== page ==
Jesse and Sascha Garn // Hospice
Keith Garn wanted to get healthier, so he quit smoking and began going to the gym. He was making a true lifestyle change. A year later, he was at the gym and passed out. Then, he passed out in the grocery store. When his son, Jesse, learned about the incidents, he encouraged his father to go to the emergency department at Reid. But by the time he arrived, Keith was in critical condition.
“He was in a coma for five days,” Jesse said. “We thought he was going to die.” Jesse stayed by his father’s side, hoping and praying. Finally, Keith regained consciousness. “Dad said he heard me praying,” Jesse added.
Under the care of cardiologist Dr. Robert Fleming, Keith had two stent placements. “Dr. Fleming was great and had really good bedside manner,” Jesse said. Keith regained strength and was able to have one more needed stent. While being treated for his heart issues, Keith had a chest X-ray that pointed to something more – lung cancer. Though it was difficult, Jesse was relieved the heart attack allowed doctors to identify the cancer. Otherwise, it may not have been found.
When the heart procedures were completed, Keith was able to begin chemotherapy under the care of oncologist Dr. Derek Serna. Two rounds of chemotherapy treatments helped, but the cancer was far to progressed. Now two years from the cancer diagnosis, the disease had spread into Keith’s bloodstream and liver. It was time to discuss options.
“Dr. Serna said Dad would live another six months if he continued chemo,” Jesse said. “Or he would live about three months without it. Dad was ready to come off the chemo.”
Disease navigator Brenda Bowman worked with the family to coordinate the transition to hospice care, and Keith moved to Jesse and Sascha’s home in Union City, Ohio. Not only would he have time with his son, he would be able to enjoy his granddaughters, Kaliegh and Cloie. Keith loved making the girls laugh and listening to them play the piano. And Sascha’s home-cooked meals made his day.
“One day we were driving by the snow tubing place in New Paris, and Dad said he wanted to do that before he died,” Jesse said. So they made plans to have a family outing and made a lifelong memory.
The hospice team checked in regularly to monitor Keith’s pain and comfort levels over the next few months. “I liked Marge (nurse) a lot,” Jesse said. “If we had trouble, she would come and explain everything.”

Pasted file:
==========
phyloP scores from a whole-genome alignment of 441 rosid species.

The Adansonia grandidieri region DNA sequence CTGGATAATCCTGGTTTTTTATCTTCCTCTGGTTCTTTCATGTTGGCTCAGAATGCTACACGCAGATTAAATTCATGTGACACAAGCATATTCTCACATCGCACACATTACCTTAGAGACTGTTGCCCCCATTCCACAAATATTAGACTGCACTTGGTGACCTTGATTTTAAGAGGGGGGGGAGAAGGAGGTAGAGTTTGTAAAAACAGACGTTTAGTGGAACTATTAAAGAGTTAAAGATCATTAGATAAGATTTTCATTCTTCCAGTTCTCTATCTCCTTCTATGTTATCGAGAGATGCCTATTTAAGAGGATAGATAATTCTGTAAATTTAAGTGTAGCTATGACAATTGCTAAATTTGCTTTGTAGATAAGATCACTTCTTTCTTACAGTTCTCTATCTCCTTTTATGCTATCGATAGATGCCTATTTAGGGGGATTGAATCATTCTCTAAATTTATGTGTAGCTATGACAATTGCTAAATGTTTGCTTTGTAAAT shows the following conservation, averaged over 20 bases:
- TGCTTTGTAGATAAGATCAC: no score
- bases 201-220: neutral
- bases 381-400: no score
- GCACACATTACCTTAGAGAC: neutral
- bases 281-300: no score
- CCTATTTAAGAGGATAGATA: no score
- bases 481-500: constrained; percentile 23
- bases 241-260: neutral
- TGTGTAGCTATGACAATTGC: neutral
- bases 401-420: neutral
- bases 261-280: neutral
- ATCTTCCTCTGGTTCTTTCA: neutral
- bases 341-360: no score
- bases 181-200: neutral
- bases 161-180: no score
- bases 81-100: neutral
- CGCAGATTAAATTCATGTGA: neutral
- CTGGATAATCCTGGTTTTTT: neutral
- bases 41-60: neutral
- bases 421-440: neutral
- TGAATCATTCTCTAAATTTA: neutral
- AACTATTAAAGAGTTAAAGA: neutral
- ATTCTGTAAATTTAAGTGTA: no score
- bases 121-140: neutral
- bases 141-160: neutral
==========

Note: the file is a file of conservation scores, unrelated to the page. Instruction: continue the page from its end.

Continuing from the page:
“Marge was really helpful, telling me we were doing a good job,” said Sascha. “It made me feel like they would be here for me. And when it got bad and I did need them, they were here.”
Cloie looked forward to the nurse visits too. “Virginia was my favorite!” she exclaimed. The hospice team became a part of the family.
“The chaplain is helpful. He came over and gave us ideas on how to talk to the kids,” Sascha said. “We did what he suggested and had a family meeting to talk about heaven.”
As a part of the hospice program, families are invited to bring the patient to Reid Respite Care for up to five days. This allows them to have a break. After several months, the Garns decided utilize this service. Keith passed away while at Reid, but the hospice team was there to help and made the call to Jesse.
Through the hospice program, Keith and his family were able to make lasting memories that would not have otherwise been possible. “Dad died happy,” Jesse said.
The Hospice Fund provides important care for families dealing with the death of a loved one – clinical and spiritual support. It is part of our mission to support “Wholeness – in body, mind and spirit.”
Reid Foundation supports important spiritual care for patients and families through the Hospice chaplaincy program. In 2013, a $72,000 grant from Reid Foundation provided care for 320 families in Reid’s service area.
If Reid Hospice is important to you or someone you know, make a contribution to the hospice fund today.